The Offscreen Film Festival, an annual rendez-vous for enthusiasts of bizarre and cult cinema, celebrates its fifth anniversary this year. From 7-25 March, the spotlight is on independent filmmakers, cult classics and eccentric genres from all over the world.
With the Home Sweet Home retrospective, Offscreen beats down the door of that familiar cocoon and safe haven we call home. But this selection of films, sub-categorized into Home Invasion and Haunted Houses, will make even the most solid foundations tremble. When it comes to living in a dysfunctional family, being harassed by strange forces or tyrannized by paranormal phenomena, there’s truly no place like home.
The programme counts no less than 30 cinematic gems, screened at Cinema Nova and Cinematek – classics such as The Haunting (1963), The Innocents (1961), The Cat and the Canary (1927) and Straw Dogs (1971); rare film pearls such as Lady In A Cage (1964), Hausu (House) (1977) and A Quiet Place In The Country (1968); and authentic grindhouse movies including Fight For Your Life (1977) and The Texas Chainsaw Massacre (1974).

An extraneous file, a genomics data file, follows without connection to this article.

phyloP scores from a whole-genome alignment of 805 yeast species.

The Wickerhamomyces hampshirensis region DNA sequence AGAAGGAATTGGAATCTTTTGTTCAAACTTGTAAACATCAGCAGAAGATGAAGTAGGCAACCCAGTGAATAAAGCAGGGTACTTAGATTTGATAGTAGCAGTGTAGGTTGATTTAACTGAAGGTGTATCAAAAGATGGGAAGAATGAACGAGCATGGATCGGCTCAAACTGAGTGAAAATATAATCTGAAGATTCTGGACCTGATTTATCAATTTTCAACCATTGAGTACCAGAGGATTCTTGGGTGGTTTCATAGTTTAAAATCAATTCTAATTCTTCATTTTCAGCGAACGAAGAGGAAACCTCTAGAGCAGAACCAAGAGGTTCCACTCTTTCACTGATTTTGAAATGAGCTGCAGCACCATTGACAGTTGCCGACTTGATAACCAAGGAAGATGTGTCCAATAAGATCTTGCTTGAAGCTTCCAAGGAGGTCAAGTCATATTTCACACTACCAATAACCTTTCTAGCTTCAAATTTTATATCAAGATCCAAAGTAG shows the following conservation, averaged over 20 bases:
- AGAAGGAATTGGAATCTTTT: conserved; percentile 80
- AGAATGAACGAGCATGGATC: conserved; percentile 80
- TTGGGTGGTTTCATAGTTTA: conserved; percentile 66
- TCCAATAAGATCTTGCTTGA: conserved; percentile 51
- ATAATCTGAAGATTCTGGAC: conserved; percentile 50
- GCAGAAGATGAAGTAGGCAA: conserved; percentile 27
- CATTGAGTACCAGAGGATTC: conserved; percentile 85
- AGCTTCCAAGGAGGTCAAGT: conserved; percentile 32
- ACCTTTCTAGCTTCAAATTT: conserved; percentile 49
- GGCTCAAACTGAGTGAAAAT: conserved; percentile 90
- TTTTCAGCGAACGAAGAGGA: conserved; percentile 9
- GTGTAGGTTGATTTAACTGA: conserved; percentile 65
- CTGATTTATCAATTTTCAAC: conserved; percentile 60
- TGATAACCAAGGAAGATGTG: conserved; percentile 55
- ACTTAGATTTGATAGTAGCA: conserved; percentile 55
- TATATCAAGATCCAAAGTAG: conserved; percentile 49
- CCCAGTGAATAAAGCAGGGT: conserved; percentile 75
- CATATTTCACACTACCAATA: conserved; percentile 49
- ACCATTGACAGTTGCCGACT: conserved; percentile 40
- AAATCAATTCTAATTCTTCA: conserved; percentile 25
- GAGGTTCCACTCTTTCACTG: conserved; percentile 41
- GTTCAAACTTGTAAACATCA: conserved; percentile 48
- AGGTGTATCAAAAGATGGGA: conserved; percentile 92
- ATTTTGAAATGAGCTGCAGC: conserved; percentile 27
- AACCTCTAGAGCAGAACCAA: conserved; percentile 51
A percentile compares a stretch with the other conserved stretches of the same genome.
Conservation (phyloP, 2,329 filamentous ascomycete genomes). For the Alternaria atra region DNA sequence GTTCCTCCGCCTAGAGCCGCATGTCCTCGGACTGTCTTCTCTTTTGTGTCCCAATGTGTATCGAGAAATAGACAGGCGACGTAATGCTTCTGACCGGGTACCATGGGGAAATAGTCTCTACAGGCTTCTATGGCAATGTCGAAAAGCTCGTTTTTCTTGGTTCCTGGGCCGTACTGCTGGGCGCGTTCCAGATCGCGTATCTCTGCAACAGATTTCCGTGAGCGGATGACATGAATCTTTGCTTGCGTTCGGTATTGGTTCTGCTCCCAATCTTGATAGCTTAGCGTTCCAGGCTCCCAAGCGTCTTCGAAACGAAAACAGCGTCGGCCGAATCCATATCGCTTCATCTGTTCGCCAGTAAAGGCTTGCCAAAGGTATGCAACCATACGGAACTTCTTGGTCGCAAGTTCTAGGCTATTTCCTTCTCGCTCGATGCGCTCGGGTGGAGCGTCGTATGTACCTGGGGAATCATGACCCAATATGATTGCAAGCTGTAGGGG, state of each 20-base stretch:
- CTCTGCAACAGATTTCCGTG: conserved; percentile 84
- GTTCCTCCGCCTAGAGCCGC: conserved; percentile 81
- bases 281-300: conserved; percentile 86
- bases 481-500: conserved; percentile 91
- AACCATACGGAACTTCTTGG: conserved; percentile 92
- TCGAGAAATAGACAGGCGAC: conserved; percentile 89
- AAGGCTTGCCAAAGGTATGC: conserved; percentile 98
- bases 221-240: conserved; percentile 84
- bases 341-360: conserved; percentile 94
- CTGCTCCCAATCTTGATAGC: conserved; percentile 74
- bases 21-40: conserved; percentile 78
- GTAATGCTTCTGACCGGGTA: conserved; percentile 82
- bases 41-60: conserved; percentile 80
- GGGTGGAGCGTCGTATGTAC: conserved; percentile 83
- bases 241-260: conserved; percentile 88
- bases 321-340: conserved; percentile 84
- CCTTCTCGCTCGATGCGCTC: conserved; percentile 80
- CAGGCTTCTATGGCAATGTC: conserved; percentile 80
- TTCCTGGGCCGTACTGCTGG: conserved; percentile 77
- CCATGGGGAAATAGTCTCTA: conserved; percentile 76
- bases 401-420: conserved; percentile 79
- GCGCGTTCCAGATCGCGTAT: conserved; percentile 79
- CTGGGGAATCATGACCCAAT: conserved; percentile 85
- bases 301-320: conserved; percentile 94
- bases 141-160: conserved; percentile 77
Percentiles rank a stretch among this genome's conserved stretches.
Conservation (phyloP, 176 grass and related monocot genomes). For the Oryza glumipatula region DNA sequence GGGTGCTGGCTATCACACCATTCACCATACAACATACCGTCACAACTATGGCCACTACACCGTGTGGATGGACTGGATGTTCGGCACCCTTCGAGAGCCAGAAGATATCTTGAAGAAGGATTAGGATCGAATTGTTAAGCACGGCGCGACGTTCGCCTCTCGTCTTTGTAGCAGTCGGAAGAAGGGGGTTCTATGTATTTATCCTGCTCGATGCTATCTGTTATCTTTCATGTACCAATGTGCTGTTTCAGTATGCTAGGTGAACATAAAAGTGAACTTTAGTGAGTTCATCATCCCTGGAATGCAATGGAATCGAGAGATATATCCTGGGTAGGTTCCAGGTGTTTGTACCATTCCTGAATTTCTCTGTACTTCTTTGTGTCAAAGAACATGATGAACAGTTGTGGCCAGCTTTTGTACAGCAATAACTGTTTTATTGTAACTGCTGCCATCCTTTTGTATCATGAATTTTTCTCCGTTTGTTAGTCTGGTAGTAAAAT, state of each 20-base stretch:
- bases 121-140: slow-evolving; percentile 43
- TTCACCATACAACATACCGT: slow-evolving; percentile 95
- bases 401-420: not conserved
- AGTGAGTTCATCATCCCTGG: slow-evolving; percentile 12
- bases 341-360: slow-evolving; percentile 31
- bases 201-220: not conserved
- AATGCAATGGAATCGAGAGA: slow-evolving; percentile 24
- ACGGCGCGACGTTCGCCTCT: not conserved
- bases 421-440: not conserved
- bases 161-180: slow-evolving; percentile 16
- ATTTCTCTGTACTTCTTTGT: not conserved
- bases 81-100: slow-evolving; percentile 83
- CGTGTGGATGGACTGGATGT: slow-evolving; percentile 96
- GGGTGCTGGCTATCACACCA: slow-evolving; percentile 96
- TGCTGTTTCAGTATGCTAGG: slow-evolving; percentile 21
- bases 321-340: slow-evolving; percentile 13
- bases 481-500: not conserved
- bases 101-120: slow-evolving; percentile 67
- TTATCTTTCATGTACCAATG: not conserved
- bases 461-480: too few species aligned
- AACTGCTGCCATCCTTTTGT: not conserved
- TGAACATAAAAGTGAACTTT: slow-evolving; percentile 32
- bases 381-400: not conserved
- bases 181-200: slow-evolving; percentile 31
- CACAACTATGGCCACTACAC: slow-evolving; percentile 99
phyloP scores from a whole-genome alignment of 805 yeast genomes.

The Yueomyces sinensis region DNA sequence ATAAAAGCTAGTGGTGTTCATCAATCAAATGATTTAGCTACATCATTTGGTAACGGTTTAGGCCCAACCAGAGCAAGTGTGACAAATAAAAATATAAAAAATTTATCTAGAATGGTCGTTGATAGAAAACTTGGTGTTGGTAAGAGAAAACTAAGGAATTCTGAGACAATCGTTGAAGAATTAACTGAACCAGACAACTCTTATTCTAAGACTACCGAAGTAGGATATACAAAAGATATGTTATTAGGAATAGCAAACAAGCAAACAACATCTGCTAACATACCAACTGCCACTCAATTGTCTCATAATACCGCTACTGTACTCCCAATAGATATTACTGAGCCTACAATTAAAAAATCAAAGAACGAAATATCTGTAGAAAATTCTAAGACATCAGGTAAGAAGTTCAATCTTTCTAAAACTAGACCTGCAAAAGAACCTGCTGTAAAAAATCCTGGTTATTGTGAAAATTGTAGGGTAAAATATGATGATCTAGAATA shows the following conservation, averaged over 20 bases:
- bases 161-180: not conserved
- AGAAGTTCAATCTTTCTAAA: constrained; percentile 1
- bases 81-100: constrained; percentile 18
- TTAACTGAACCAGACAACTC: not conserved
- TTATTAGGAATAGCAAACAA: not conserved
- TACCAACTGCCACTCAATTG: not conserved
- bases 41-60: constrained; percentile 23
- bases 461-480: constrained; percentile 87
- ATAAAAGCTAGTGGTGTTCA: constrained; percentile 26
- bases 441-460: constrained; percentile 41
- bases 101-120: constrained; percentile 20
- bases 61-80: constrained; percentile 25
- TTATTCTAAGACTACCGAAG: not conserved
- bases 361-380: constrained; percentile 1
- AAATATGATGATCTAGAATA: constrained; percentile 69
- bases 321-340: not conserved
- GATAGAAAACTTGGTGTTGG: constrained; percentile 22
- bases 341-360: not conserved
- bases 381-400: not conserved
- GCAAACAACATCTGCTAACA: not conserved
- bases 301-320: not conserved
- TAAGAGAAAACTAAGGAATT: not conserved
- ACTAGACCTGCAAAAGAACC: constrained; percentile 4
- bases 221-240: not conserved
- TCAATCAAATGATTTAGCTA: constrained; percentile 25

This year’s guilty pleasure is undeniably The Room (2003), a cinema flop that rapidly became a worldwide cult phenomenon à la The Rocky Horror Picture Show (1975). It will screen as part of a conference on cult cinema at Cinema Rits, where several international speakers explain how and why a movie attains cult status.
One of our invited guests is Suzan Pitt, known primarily for her animated short film Asparagus, a surrealist work that opened for Eraserhead (1978) in the midnight circuit for two years. On top of sharing her earlier work, she’ll present her most recent film Visitation (2011) as well as lead a creative workshop for students at Rits in Brussels and KASK in Ghent.
A veritable juggler of genres, Umberto Lenzi will also pay a visit. A great opportunity for us to study the milestones in his prolific filmography (which counts more than sixty films) such as the poliziottesco Roma a mano armata (1976), the giallo Paranoia (AKA Orgasmo) (1969) and the hilarious zombie flick Nightmare City (1980).
And what would an anniversary be without a party?! For the first time in Belgium, The B-Movie Orchestra, a 12-member big band from The Netherlands, will set the festive atmosphere at Beursschouwburg. Inspired by 60s and 70s-era B-movies such as Italian genre films, soft-core erotic movies like Emmanuelle (1974) or sci-fi kitsch à la Barbarella (1968), they come accompanied by the vocal stylings of The Cinematic Fever Girls. Not only will they tap into the groovy and psychedelic sound of their cinematic influences, they’ll also curate a visual sampler of the finest B-movie scenes, projected on the big screen.
The weird and wonderful awaits you…happy fifth birthday, Offscreen!